The court cited the First Amendment to the U.S. Constitution and §§ 11 and 16 of Article I in the Ohio Constitution as creating a "qualified right of public access to court proceedings." The court also said that the Sixth Amendment to the U.S. Constitution and § 10 of Article I of the Ohio Constitution guaranteed a criminal defendant's right to a fair trial. "Pervasive, unfair, and prejudicial media coverage of a criminal trial can sometimes deprive a criminal defendant of this constitutional right," the court stated.
"In the seminal case interpreting the interplay between these two important constitutional rights, the United States Supreme Court struck down gag orders attempting to prevent further publicity about a defendant accused of murdering six members of a family in a small Nebraska town," the court said, referring to Nebraska Press Assn. v. Stuart, 427 U.S. 539 (1976). In Nebraska Press, the U.S. Supreme Court held that justification for a prior restraint required a court to adequately consider "a) the nature and extent of pretrial news coverage; b) whether other measures would be likely to mitigate the effects of unrestrained pretrial publicity; and c) how effectively a restraining order would operate to prevent the threatened danger."
The court then applied the Nebraska Press standards to Muehlfeld's gag order and found it unconstitutional, rejecting the argument that technological advances had undercut the reasoning of the 1976 case.
"Notwithstanding respondents' suggestion that Nebraska Press may no longer be viable because of revolutionary changes in the delivery of information to the public, e.g., the emergence of the Internet, they cite no case that has retreated from the test set forth in that case to evaluate gag orders against the media. Nor have they submitted any evidentiary support for these claims," the opinion said. "Although it has been fairly noted that 'Nebraska Press was decided in 1965 [sic] without the Internet or other forms of mass communication now readily available to the public,' . . . if courts base their constitutional interpretations on the rapidly changing concept of technology, our constitutional rights would be in the hands of unpredictable technological trends instead of in the hands of sound judicial reasoning."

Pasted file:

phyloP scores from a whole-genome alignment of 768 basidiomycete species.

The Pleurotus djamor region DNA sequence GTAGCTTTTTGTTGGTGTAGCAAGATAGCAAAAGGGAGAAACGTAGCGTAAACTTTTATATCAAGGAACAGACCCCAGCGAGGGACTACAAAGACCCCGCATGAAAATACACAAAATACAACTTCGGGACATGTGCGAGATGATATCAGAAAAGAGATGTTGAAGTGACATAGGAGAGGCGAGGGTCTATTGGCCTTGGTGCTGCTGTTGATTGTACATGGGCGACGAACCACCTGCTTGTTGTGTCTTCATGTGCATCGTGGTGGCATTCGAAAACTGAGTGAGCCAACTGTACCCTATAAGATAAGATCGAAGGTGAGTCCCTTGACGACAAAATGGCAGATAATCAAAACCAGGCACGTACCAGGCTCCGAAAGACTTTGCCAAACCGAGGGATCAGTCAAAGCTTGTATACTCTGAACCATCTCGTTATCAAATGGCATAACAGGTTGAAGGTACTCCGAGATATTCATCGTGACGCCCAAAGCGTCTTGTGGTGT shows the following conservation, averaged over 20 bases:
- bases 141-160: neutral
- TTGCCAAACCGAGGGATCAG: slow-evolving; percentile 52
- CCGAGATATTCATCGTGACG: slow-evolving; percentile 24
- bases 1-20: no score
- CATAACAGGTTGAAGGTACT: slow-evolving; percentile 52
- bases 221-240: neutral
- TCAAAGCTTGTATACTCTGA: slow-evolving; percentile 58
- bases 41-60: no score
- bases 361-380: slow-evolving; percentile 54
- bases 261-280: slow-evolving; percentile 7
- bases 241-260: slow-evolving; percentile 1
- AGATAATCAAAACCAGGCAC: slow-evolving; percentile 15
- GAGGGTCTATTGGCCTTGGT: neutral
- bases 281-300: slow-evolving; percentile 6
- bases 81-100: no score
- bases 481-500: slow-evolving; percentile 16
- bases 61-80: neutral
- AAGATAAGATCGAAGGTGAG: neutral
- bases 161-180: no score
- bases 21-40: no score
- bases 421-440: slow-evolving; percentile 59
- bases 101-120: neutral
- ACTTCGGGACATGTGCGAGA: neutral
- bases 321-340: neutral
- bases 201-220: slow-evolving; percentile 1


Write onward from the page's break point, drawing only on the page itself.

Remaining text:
"We will decline to draw, and then redraw, constitutional lines based on the particular media or technology used," the court stated, citing the recent U.S. Supreme Court case Citizens United v. F.E.C., 130 S. Ct. 876 (2010).
In applying the Nebraska Press test, the Ohio Supreme Court first found that Muehlfeld had not found sufficient evidence to issue the order. "In the absence of any properly introduced evidence, there is no reason for a trial court to [conclude] that there will be prejudicial publicity and to presume that such publicity will create a threat to the administration of justice," the court's opinion said.
The court also criticized Muehlfeld's statements asserting that a criminal defendant's constitutional right to a fair trial should be accorded priority over the media's constitutional rights of free speech and press. The court cited former Supreme Court Justice Hugo Black in Bridges v. California, 314 U.S. 252 (1941), stating that "free speech and fair trials are two of the most cherished policies of our civilization, and it would be a trying task to choose between them."
"The judge's refusal to accord equal importance and priority to the media's First Amendment rights was thus plainly erroneous," the Ohio Supreme Court concluded.
The court also stated that the limited duration of the gag order did not affect its constitutionality, that Muehlfeld had overstated the prejudicial effect of pretrial publicity, and that Muehlfeld did not adequately address the possibility of using alternatives to the gag order.
"For all of these reasons, Judge Muehlfeld's gag order is patently unconstitutional," the court concluded.
The Blade praised the decision in an April 15 editorial. "This decision affirms the media's right to do their jobs without undue restrictions and, more important, the public's right to receive timely information about public events," the editorial stated.
- JACOB PARSLEY
SILHA FELLOW AND BULLETIN EDITOR